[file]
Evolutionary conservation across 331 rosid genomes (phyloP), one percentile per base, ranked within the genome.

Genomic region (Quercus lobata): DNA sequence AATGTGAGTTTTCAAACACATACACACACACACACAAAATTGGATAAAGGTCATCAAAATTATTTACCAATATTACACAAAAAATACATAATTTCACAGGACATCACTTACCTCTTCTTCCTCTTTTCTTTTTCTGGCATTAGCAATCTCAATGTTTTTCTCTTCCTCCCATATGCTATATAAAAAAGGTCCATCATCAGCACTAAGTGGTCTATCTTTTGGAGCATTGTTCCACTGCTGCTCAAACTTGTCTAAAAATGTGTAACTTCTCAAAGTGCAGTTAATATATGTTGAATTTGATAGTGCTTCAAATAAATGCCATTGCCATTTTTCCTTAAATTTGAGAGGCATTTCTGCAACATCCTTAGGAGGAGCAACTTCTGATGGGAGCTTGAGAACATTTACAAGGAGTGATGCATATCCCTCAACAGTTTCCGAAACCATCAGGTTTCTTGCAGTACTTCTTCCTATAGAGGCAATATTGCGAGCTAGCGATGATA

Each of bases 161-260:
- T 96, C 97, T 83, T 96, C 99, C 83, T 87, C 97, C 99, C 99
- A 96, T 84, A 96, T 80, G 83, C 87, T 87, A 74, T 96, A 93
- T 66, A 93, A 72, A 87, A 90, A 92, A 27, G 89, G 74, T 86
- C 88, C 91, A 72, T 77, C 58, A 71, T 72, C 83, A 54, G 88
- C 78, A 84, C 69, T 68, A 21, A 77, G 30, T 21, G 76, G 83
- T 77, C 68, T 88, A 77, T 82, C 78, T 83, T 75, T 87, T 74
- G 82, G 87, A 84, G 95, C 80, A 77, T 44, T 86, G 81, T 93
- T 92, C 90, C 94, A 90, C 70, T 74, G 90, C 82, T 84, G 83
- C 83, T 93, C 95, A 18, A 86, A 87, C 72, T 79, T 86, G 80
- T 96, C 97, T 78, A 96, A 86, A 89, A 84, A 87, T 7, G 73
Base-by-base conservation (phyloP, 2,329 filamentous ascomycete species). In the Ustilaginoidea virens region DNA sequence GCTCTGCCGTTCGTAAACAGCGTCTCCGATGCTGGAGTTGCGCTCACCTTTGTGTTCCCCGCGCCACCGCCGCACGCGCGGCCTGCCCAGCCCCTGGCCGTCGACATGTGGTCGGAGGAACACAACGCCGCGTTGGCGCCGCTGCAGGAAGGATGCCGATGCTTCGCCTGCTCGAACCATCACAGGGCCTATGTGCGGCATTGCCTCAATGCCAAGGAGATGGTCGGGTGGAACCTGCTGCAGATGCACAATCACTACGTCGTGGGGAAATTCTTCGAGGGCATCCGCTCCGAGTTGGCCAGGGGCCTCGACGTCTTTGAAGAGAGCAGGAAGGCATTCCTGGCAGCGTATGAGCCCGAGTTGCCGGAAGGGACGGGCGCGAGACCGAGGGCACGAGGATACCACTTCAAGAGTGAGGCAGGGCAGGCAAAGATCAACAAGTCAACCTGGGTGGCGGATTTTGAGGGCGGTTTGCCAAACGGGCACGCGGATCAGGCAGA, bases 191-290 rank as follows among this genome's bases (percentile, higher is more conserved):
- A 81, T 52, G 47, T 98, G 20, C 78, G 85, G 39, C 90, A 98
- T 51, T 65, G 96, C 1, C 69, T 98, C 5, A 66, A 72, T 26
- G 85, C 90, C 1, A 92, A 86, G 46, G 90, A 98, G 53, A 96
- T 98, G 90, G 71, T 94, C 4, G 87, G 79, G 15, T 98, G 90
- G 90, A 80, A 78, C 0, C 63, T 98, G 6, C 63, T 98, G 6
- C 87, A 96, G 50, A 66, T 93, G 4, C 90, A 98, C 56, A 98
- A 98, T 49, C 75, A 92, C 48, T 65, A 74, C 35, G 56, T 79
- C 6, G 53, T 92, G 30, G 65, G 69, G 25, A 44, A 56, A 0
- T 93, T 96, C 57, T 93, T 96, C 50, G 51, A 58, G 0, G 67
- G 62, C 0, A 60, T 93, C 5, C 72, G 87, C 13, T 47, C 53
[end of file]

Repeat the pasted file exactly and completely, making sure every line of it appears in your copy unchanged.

Evolutionary conservation across 331 rosid genomes (phyloP), one percentile per base, ranked within the genome.

Genomic region (Quercus lobata): DNA sequence AATGTGAGTTTTCAAACACATACACACACACACACAAAATTGGATAAAGGTCATCAAAATTATTTACCAATATTACACAAAAAATACATAATTTCACAGGACATCACTTACCTCTTCTTCCTCTTTTCTTTTTCTGGCATTAGCAATCTCAATGTTTTTCTCTTCCTCCCATATGCTATATAAAAAAGGTCCATCATCAGCACTAAGTGGTCTATCTTTTGGAGCATTGTTCCACTGCTGCTCAAACTTGTCTAAAAATGTGTAACTTCTCAAAGTGCAGTTAATATATGTTGAATTTGATAGTGCTTCAAATAAATGCCATTGCCATTTTTCCTTAAATTTGAGAGGCATTTCTGCAACATCCTTAGGAGGAGCAACTTCTGATGGGAGCTTGAGAACATTTACAAGGAGTGATGCATATCCCTCAACAGTTTCCGAAACCATCAGGTTTCTTGCAGTACTTCTTCCTATAGAGGCAATATTGCGAGCTAGCGATGATA

Each of bases 161-260:
- T 96, C 97, T 83, T 96, C 99, C 83, T 87, C 97, C 99, C 99
- A 96, T 84, A 96, T 80, G 83, C 87, T 87, A 74, T 96, A 93
- T 66, A 93, A 72, A 87, A 90, A 92, A 27, G 89, G 74, T 86
- C 88, C 91, A 72, T 77, C 58, A 71, T 72, C 83, A 54, G 88
- C 78, A 84, C 69, T 68, A 21, A 77, G 30, T 21, G 76, G 83
- T 77, C 68, T 88, A 77, T 82, C 78, T 83, T 75, T 87, T 74
- G 82, G 87, A 84, G 95, C 80, A 77, T 44, T 86, G 81, T 93
- T 92, C 90, C 94, A 90, C 70, T 74, G 90, C 82, T 84, G 83
- C 83, T 93, C 95, A 18, A 86, A 87, C 72, T 79, T 86, G 80
- T 96, C 97, T 78, A 96, A 86, A 89, A 84, A 87, T 7, G 73
Base-by-base conservation (phyloP, 2,329 filamentous ascomycete species). In the Ustilaginoidea virens region DNA sequence GCTCTGCCGTTCGTAAACAGCGTCTCCGATGCTGGAGTTGCGCTCACCTTTGTGTTCCCCGCGCCACCGCCGCACGCGCGGCCTGCCCAGCCCCTGGCCGTCGACATGTGGTCGGAGGAACACAACGCCGCGTTGGCGCCGCTGCAGGAAGGATGCCGATGCTTCGCCTGCTCGAACCATCACAGGGCCTATGTGCGGCATTGCCTCAATGCCAAGGAGATGGTCGGGTGGAACCTGCTGCAGATGCACAATCACTACGTCGTGGGGAAATTCTTCGAGGGCATCCGCTCCGAGTTGGCCAGGGGCCTCGACGTCTTTGAAGAGAGCAGGAAGGCATTCCTGGCAGCGTATGAGCCCGAGTTGCCGGAAGGGACGGGCGCGAGACCGAGGGCACGAGGATACCACTTCAAGAGTGAGGCAGGGCAGGCAAAGATCAACAAGTCAACCTGGGTGGCGGATTTTGAGGGCGGTTTGCCAAACGGGCACGCGGATCAGGCAGA, bases 191-290 rank as follows among this genome's bases (percentile, higher is more conserved):
- A 81, T 52, G 47, T 98, G 20, C 78, G 85, G 39, C 90, A 98
- T 51, T 65, G 96, C 1, C 69, T 98, C 5, A 66, A 72, T 26
- G 85, C 90, C 1, A 92, A 86, G 46, G 90, A 98, G 53, A 96
- T 98, G 90, G 71, T 94, C 4, G 87, G 79, G 15, T 98, G 90
- G 90, A 80, A 78, C 0, C 63, T 98, G 6, C 63, T 98, G 6
- C 87, A 96, G 50, A 66, T 93, G 4, C 90, A 98, C 56, A 98
- A 98, T 49, C 75, A 92, C 48, T 65, A 74, C 35, G 56, T 79
- C 6, G 53, T 92, G 30, G 65, G 69, G 25, A 44, A 56, A 0
- T 93, T 96, C 57, T 93, T 96, C 50, G 51, A 58, G 0, G 67
- G 62, C 0, A 60, T 93, C 5, C 72, G 87, C 13, T 47, C 53